Doctoral thesis

Synthesis and Characterization of Triblock Copolymeric Micelles for siRNA Delivery to NSCLC Cells

ContributorsMarquet, Franck
Number of pages297
Imprimatur date2022
Defense date2021

Small interfering ribonucleic acids (siRNAs) have the potential to silence genetic sequences without altering the host genome, making them a promising candidate for anti-cancer therapy. However, their large size, anionic nature, and sensitivity to degradation prevent direct use. To address this issue, numerous siRNA delivery systems, including polymeric micelles, have been investigated. This thesis reviewed different micellar polymer systems and focused on the active targeting of these compounds. The main polymeric building blocks were identified, and the safety aspect was examined.

The aim of this project was to apply computational design methods and to synthesize a tailor-made micelle for siRNA transport to minimize the risk of toxicity. The micellar model was used for predictive optimization of binding efficiency by in silico methods and applied in vitro to treat human non-small cell lung cancer cells. These cells were resected from a tumor of a patient of the University Hospitals of Geneva (HUG).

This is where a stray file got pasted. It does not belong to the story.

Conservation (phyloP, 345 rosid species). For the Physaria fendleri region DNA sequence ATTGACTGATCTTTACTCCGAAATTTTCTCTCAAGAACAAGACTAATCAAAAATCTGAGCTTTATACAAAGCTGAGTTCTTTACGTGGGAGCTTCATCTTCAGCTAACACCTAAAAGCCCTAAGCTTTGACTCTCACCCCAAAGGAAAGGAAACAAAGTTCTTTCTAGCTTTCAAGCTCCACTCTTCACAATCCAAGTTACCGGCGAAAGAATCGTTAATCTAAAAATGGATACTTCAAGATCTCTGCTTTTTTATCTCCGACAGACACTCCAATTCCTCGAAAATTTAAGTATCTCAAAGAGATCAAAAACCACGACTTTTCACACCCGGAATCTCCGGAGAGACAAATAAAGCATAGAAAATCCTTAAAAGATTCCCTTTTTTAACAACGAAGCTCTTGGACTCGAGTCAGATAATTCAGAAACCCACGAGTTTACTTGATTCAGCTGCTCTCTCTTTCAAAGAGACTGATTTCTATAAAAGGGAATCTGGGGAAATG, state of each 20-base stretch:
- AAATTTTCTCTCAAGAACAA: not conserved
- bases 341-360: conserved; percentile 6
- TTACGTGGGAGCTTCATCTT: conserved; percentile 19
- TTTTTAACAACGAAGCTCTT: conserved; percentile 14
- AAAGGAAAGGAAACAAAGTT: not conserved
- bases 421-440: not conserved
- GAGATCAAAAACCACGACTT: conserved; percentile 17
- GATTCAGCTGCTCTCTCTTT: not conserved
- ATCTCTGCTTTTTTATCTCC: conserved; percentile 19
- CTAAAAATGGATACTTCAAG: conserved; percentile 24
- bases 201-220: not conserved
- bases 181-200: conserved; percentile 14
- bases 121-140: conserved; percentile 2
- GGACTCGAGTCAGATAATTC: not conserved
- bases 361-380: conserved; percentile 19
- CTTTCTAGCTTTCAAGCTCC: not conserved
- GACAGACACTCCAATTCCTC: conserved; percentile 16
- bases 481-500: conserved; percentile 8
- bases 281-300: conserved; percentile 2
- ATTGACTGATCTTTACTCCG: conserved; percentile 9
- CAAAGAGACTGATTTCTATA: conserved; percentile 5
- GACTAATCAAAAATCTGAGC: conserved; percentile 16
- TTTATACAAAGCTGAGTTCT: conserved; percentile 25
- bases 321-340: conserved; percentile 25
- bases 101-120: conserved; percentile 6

In addition, the preparation of a model antibody antigen-binding fragment that could be precisely added to the delivery system was studied. The preparation process was monitored by UPLC-HRMS.

Research group
Citation (ISO format)
MARQUET, Franck. Synthesis and Characterization of Triblock Copolymeric Micelles for siRNA Delivery to NSCLC Cells. 2022. doi: 10.13097/archive-ouverte/unige:171287
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Creation09/01/2023 2:02:06 PM
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